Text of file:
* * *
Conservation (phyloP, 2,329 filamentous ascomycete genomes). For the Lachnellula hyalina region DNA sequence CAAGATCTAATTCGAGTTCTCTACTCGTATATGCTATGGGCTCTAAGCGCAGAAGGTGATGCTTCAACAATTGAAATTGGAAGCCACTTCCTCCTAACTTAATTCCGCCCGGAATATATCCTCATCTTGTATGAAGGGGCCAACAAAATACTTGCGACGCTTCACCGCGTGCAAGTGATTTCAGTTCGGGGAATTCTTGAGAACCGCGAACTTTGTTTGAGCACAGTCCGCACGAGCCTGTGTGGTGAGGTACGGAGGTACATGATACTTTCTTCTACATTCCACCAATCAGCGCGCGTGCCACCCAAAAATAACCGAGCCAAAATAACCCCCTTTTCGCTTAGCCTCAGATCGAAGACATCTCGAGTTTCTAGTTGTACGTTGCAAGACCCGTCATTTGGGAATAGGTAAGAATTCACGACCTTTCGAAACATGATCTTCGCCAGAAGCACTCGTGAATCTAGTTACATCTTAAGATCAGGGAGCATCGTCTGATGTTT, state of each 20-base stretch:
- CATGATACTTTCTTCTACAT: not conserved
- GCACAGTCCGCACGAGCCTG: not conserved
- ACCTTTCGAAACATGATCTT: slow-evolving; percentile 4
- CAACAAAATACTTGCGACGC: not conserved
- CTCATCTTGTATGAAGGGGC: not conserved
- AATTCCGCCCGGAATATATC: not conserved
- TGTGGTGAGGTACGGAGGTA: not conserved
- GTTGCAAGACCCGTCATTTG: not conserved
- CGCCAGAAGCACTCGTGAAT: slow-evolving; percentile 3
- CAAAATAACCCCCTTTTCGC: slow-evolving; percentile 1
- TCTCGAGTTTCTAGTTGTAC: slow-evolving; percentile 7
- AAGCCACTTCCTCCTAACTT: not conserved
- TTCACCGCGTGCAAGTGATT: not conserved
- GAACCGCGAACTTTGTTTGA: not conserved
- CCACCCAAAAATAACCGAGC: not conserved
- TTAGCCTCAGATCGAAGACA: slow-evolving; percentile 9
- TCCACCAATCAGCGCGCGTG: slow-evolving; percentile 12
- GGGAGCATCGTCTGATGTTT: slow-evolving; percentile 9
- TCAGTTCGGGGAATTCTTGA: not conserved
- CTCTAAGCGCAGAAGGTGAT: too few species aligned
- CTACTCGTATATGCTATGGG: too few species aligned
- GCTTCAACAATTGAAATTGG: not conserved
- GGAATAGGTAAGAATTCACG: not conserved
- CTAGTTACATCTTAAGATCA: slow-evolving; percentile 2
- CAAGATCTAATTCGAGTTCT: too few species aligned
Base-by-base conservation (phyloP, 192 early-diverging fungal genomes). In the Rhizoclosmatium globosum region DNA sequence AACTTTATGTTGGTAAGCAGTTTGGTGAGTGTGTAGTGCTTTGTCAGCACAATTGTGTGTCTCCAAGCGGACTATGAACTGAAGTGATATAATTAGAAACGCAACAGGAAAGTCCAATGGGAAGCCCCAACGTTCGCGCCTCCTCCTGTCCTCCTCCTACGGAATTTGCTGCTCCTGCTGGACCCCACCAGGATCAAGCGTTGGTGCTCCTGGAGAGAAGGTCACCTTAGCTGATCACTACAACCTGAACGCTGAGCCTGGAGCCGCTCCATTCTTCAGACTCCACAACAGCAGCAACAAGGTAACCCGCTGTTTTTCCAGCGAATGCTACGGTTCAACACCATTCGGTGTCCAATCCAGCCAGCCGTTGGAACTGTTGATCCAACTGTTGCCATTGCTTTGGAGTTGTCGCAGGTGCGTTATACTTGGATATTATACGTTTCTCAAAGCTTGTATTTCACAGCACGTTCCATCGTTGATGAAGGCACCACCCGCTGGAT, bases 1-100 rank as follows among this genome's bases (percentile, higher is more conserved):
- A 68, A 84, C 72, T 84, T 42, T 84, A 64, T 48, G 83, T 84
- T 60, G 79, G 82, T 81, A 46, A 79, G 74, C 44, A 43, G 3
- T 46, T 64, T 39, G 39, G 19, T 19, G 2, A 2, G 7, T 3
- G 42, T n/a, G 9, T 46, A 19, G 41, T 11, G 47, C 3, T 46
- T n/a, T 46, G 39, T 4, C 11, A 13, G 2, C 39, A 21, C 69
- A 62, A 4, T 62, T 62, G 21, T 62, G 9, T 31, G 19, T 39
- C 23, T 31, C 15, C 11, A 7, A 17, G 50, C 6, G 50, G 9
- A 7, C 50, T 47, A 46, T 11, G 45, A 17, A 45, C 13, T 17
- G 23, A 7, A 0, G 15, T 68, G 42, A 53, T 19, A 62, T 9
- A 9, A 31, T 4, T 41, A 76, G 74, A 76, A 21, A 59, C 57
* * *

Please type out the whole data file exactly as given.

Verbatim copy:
Conservation (phyloP, 2,329 filamentous ascomycete genomes). For the Lachnellula hyalina region DNA sequence CAAGATCTAATTCGAGTTCTCTACTCGTATATGCTATGGGCTCTAAGCGCAGAAGGTGATGCTTCAACAATTGAAATTGGAAGCCACTTCCTCCTAACTTAATTCCGCCCGGAATATATCCTCATCTTGTATGAAGGGGCCAACAAAATACTTGCGACGCTTCACCGCGTGCAAGTGATTTCAGTTCGGGGAATTCTTGAGAACCGCGAACTTTGTTTGAGCACAGTCCGCACGAGCCTGTGTGGTGAGGTACGGAGGTACATGATACTTTCTTCTACATTCCACCAATCAGCGCGCGTGCCACCCAAAAATAACCGAGCCAAAATAACCCCCTTTTCGCTTAGCCTCAGATCGAAGACATCTCGAGTTTCTAGTTGTACGTTGCAAGACCCGTCATTTGGGAATAGGTAAGAATTCACGACCTTTCGAAACATGATCTTCGCCAGAAGCACTCGTGAATCTAGTTACATCTTAAGATCAGGGAGCATCGTCTGATGTTT, state of each 20-base stretch:
- CATGATACTTTCTTCTACAT: not conserved
- GCACAGTCCGCACGAGCCTG: not conserved
- ACCTTTCGAAACATGATCTT: slow-evolving; percentile 4
- CAACAAAATACTTGCGACGC: not conserved
- CTCATCTTGTATGAAGGGGC: not conserved
- AATTCCGCCCGGAATATATC: not conserved
- TGTGGTGAGGTACGGAGGTA: not conserved
- GTTGCAAGACCCGTCATTTG: not conserved
- CGCCAGAAGCACTCGTGAAT: slow-evolving; percentile 3
- CAAAATAACCCCCTTTTCGC: slow-evolving; percentile 1
- TCTCGAGTTTCTAGTTGTAC: slow-evolving; percentile 7
- AAGCCACTTCCTCCTAACTT: not conserved
- TTCACCGCGTGCAAGTGATT: not conserved
- GAACCGCGAACTTTGTTTGA: not conserved
- CCACCCAAAAATAACCGAGC: not conserved
- TTAGCCTCAGATCGAAGACA: slow-evolving; percentile 9
- TCCACCAATCAGCGCGCGTG: slow-evolving; percentile 12
- GGGAGCATCGTCTGATGTTT: slow-evolving; percentile 9
- TCAGTTCGGGGAATTCTTGA: not conserved
- CTCTAAGCGCAGAAGGTGAT: too few species aligned
- CTACTCGTATATGCTATGGG: too few species aligned
- GCTTCAACAATTGAAATTGG: not conserved
- GGAATAGGTAAGAATTCACG: not conserved
- CTAGTTACATCTTAAGATCA: slow-evolving; percentile 2
- CAAGATCTAATTCGAGTTCT: too few species aligned
Base-by-base conservation (phyloP, 192 early-diverging fungal genomes). In the Rhizoclosmatium globosum region DNA sequence AACTTTATGTTGGTAAGCAGTTTGGTGAGTGTGTAGTGCTTTGTCAGCACAATTGTGTGTCTCCAAGCGGACTATGAACTGAAGTGATATAATTAGAAACGCAACAGGAAAGTCCAATGGGAAGCCCCAACGTTCGCGCCTCCTCCTGTCCTCCTCCTACGGAATTTGCTGCTCCTGCTGGACCCCACCAGGATCAAGCGTTGGTGCTCCTGGAGAGAAGGTCACCTTAGCTGATCACTACAACCTGAACGCTGAGCCTGGAGCCGCTCCATTCTTCAGACTCCACAACAGCAGCAACAAGGTAACCCGCTGTTTTTCCAGCGAATGCTACGGTTCAACACCATTCGGTGTCCAATCCAGCCAGCCGTTGGAACTGTTGATCCAACTGTTGCCATTGCTTTGGAGTTGTCGCAGGTGCGTTATACTTGGATATTATACGTTTCTCAAAGCTTGTATTTCACAGCACGTTCCATCGTTGATGAAGGCACCACCCGCTGGAT, bases 1-100 rank as follows among this genome's bases (percentile, higher is more conserved):
- A 68, A 84, C 72, T 84, T 42, T 84, A 64, T 48, G 83, T 84
- T 60, G 79, G 82, T 81, A 46, A 79, G 74, C 44, A 43, G 3
- T 46, T 64, T 39, G 39, G 19, T 19, G 2, A 2, G 7, T 3
- G 42, T n/a, G 9, T 46, A 19, G 41, T 11, G 47, C 3, T 46
- T n/a, T 46, G 39, T 4, C 11, A 13, G 2, C 39, A 21, C 69
- A 62, A 4, T 62, T 62, G 21, T 62, G 9, T 31, G 19, T 39
- C 23, T 31, C 15, C 11, A 7, A 17, G 50, C 6, G 50, G 9
- A 7, C 50, T 47, A 46, T 11, G 45, A 17, A 45, C 13, T 17
- G 23, A 7, A 0, G 15, T 68, G 42, A 53, T 19, A 62, T 9
- A 9, A 31, T 4, T 41, A 76, G 74, A 76, A 21, A 59, C 57